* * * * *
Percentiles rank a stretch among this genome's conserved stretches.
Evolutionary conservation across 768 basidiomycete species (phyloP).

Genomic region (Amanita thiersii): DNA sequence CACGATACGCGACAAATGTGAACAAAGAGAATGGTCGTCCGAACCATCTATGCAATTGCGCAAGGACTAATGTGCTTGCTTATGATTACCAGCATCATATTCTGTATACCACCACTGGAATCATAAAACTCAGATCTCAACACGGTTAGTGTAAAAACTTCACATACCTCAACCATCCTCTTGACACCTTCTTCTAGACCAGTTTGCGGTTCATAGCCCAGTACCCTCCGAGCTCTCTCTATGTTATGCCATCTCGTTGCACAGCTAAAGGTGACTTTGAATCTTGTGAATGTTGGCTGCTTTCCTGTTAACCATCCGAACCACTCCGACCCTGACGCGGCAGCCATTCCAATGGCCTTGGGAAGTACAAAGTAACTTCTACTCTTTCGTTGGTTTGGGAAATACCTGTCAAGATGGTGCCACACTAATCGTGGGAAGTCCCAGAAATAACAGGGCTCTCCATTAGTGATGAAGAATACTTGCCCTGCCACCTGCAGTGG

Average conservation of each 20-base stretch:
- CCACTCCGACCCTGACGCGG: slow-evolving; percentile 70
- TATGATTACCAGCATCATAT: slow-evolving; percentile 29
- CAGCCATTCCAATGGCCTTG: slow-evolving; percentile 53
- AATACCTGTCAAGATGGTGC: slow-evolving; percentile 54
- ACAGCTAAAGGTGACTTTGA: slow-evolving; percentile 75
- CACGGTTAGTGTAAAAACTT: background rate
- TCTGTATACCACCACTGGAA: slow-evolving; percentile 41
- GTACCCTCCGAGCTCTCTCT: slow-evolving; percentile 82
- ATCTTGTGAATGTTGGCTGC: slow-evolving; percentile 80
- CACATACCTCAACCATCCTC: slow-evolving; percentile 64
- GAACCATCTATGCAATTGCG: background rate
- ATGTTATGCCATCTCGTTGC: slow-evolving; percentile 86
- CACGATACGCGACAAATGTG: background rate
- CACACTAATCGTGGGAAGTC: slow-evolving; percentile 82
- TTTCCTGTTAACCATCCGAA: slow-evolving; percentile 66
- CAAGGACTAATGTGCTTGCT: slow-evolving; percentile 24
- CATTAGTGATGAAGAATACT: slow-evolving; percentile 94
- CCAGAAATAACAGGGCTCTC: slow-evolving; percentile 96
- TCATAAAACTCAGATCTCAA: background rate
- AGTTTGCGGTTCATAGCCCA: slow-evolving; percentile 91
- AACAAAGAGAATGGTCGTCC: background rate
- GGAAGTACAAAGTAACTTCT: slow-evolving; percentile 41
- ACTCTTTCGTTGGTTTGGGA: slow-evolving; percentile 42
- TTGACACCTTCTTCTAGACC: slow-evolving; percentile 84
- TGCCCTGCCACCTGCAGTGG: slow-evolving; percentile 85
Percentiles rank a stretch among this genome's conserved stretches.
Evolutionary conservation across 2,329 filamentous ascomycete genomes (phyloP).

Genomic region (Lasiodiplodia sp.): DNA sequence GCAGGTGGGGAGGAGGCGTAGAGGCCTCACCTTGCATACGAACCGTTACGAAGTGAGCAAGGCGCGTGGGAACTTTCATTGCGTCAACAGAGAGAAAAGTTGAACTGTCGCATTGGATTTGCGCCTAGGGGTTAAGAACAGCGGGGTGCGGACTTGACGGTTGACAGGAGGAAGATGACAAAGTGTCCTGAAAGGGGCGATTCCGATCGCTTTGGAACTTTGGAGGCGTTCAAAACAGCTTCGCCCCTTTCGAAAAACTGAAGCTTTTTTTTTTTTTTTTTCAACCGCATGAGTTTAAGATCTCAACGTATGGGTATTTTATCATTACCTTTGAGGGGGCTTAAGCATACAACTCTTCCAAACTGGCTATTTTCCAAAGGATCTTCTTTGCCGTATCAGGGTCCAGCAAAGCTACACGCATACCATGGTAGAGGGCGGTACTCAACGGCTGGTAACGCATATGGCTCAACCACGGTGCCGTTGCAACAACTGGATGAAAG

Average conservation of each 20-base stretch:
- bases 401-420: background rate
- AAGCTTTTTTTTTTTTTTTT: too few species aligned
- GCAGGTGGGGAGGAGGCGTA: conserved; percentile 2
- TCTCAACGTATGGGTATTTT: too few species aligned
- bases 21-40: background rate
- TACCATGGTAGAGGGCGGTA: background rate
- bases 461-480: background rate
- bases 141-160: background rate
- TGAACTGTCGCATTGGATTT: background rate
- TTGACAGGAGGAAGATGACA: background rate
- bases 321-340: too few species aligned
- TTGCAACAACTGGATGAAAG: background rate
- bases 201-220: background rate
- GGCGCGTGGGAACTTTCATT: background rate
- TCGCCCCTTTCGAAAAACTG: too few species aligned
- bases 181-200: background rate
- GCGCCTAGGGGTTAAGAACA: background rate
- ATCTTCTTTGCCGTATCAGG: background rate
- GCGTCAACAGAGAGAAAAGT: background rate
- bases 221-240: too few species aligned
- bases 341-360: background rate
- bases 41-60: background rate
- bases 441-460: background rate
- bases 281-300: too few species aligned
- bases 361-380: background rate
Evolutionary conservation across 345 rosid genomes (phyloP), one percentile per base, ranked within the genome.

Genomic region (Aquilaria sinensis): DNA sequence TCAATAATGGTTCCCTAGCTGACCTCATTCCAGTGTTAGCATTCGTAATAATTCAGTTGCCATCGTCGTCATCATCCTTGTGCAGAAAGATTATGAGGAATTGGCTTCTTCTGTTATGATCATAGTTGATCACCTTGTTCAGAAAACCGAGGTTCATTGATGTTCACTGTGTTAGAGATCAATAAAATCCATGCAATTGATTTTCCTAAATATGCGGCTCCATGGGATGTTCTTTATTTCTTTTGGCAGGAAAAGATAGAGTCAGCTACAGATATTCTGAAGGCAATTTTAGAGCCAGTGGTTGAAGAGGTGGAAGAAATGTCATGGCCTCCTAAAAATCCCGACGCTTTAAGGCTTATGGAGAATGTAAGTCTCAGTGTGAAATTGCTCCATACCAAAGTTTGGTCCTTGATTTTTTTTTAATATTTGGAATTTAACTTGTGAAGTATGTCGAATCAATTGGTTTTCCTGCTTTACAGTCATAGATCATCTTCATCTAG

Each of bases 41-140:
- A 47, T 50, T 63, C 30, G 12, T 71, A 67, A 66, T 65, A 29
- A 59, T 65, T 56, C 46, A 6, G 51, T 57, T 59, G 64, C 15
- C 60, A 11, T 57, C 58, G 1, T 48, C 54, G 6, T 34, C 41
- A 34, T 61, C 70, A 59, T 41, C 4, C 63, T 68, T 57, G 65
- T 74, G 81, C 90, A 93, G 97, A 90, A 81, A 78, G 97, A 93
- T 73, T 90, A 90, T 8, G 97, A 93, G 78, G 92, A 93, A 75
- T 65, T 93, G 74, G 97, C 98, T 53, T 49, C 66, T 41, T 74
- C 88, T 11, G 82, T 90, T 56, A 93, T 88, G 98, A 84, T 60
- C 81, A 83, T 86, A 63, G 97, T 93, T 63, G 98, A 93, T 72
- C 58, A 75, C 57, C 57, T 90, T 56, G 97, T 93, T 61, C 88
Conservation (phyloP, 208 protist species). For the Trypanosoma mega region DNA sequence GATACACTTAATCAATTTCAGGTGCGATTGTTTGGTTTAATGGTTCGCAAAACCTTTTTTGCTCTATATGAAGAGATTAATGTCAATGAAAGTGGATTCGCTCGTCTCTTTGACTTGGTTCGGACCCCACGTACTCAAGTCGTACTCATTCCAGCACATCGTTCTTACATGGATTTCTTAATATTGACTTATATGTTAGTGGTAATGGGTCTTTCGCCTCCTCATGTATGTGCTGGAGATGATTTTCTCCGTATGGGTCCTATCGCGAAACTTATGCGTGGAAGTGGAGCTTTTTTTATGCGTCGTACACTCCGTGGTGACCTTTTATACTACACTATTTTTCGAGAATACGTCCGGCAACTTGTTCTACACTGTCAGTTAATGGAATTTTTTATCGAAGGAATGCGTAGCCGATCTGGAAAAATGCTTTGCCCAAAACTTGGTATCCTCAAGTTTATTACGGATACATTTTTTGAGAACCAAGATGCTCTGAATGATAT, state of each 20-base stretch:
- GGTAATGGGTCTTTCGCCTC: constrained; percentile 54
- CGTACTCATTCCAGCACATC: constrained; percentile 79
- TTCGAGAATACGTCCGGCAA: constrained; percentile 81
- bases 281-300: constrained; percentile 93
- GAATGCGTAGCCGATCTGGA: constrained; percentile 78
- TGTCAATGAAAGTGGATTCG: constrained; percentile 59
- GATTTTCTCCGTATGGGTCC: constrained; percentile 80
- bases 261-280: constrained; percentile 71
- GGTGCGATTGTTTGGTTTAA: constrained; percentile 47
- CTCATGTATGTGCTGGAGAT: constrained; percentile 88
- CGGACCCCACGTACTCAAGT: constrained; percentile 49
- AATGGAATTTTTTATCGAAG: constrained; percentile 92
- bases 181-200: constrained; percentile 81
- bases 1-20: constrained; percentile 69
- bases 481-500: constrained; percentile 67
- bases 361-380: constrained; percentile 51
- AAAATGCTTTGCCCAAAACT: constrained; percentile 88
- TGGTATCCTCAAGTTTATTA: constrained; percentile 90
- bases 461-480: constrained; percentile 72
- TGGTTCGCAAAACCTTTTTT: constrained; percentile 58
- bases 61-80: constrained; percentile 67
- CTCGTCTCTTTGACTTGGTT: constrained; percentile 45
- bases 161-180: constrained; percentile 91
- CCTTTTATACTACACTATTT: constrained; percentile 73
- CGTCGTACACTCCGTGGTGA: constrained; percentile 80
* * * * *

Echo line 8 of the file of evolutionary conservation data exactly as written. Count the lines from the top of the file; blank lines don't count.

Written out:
- AATACCTGTCAAGATGGTGC: slow-evolving; percentile 54